A week after my Northern bush excursion, I decided to try a longer walk, minus my heavy pack (I brought a day pack only). I set off from Toronto’s Beaches and walked to the access point of the Don Valley recreational trail along the Lakeshore. To my surprise, it was closed for construction.
Deciding that I would skirt the construction site rather than follow the city streets (I didn’t know where the next access point was), I jumped a fence and followed the construction site’s fence. Alas, I still ended up on the site itself.
I soon bumped into a worker and explained my situation. He offered to escort me across the site, but we were waylayed by one of his supervisors. Forced to turn back, he brought me before another of his supervisors, who drove me two minutes to the other side of the site (we couldn’t walk for fear of meeting the first supervisor).
I finally got back on the trail, relieved that I was finally properly on my way.
The Don Valley recreational trail, while paved, is a pleasant walk. I thought I was near Taylor Creek Park when I spotted an unpaved footpath with bike tracks. I figured some people preferred to fully escape the city’s concrete and that the trail would eventually return to the paved bike path.
I followed the footpath and couldn’t believe how isolated I felt! I was thrilled at finding myself in a forest in Toronto (with the occasional view of skyscrapers or apartment buildings).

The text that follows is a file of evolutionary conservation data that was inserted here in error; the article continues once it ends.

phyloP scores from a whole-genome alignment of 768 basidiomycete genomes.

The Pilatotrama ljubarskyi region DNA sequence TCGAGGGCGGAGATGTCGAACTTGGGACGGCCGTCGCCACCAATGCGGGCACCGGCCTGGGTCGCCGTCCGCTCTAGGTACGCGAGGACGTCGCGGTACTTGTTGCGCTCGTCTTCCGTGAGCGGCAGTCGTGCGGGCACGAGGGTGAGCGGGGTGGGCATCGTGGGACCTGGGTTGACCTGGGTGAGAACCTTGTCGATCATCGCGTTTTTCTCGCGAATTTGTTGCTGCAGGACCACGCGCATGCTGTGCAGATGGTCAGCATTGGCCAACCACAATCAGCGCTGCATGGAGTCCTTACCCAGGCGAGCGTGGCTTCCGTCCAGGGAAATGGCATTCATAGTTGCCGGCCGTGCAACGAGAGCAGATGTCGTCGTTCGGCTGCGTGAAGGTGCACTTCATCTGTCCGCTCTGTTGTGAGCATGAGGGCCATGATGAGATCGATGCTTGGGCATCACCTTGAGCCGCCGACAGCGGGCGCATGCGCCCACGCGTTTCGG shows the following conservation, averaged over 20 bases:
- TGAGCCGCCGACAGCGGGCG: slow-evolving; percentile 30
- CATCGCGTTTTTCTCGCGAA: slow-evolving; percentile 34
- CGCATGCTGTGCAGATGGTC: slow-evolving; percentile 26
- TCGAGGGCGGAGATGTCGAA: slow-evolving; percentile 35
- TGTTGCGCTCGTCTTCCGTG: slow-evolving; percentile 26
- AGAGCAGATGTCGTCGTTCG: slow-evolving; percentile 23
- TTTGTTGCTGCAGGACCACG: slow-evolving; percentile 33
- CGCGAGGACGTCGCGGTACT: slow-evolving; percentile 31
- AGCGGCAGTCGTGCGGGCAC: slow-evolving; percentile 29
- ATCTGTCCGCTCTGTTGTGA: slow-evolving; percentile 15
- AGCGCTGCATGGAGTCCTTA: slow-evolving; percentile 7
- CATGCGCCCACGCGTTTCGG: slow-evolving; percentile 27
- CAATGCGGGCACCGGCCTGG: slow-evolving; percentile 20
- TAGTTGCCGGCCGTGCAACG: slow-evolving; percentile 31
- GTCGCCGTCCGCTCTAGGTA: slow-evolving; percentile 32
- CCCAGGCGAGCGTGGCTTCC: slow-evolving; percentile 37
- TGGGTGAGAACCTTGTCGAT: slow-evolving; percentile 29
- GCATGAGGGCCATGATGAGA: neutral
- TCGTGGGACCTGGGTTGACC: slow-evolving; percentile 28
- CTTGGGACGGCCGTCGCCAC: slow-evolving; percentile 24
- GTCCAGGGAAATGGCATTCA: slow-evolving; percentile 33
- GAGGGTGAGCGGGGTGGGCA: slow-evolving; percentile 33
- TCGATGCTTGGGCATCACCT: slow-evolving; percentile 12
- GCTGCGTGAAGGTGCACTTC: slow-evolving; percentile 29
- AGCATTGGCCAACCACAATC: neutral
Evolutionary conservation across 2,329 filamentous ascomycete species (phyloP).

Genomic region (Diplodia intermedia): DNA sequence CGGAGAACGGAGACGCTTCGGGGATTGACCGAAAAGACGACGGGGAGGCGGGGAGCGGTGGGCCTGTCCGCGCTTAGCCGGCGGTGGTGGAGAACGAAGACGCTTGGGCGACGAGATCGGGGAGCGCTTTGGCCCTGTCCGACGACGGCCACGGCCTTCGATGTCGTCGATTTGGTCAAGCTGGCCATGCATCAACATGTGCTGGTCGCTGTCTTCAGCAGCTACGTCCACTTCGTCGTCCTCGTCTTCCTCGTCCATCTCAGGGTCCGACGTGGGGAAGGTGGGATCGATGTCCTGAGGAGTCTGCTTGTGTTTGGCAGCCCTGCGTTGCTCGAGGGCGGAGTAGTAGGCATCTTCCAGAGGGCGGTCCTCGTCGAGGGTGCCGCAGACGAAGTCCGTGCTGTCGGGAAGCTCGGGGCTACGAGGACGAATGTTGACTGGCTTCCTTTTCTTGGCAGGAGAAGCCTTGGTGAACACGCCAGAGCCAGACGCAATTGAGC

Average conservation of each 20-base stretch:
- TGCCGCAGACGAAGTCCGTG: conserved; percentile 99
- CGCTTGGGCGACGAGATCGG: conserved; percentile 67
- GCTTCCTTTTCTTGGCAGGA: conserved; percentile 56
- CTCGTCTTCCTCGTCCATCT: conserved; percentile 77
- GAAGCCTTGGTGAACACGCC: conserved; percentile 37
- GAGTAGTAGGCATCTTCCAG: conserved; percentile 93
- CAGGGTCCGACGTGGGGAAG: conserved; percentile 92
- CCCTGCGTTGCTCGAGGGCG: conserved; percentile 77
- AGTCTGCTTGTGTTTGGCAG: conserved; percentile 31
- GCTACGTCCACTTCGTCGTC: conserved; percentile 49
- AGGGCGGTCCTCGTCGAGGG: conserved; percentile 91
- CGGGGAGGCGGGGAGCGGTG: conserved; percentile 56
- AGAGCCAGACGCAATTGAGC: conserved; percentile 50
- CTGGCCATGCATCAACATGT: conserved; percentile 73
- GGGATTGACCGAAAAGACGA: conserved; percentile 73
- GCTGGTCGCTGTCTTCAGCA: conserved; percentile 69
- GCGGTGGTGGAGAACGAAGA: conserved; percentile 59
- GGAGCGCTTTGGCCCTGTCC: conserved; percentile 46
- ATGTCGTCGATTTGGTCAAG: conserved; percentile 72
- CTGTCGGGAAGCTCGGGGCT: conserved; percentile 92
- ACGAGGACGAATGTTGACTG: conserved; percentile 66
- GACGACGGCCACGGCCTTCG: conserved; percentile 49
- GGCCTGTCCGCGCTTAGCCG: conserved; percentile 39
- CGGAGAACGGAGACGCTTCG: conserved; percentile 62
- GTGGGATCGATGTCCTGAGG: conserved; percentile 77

After perhaps an hour, I entered a large field where the trail disappeared. I headed towards the direction where the bike path should have been, but it was no longer there, having been replaced by train tracks.
I followed these north until I saw a group of men on my left and realized that they were playing golf. I asked them my location and discovered I was nearly at the intersection of Eglinton and the Don Valley Parkway!
Since the rest of the train track skirted the edge of the golf course, I tried to make my way to Eglinton by picking my way through the bush.
But when I landed in an almost-dry swamp, my progress became too slow and difficult, so I returned to the railroad tracks.
I really hadn’t foreseen bushing it through the Don Valley anyway.
I reached Eglinton and climbed up to it, then got directions to the bike path. It had swerved westward while I had gone slightly more east. At ET Seton Park, I once again descended into the ravines of the Don Valley and started to make my way home.
I followed signs to Taylor Creek Park, expecting to return to the spot where I’d left the bike path hours earlier. Instead, I went east again, passing through beautiful scenery and coming out on Dawes Road, North of Danforth.
Lost again, I got directions and found that I was at least another 45 minutes from home, so I found the nearest subway station (Maine) and called it quits after five and a half hours of walking.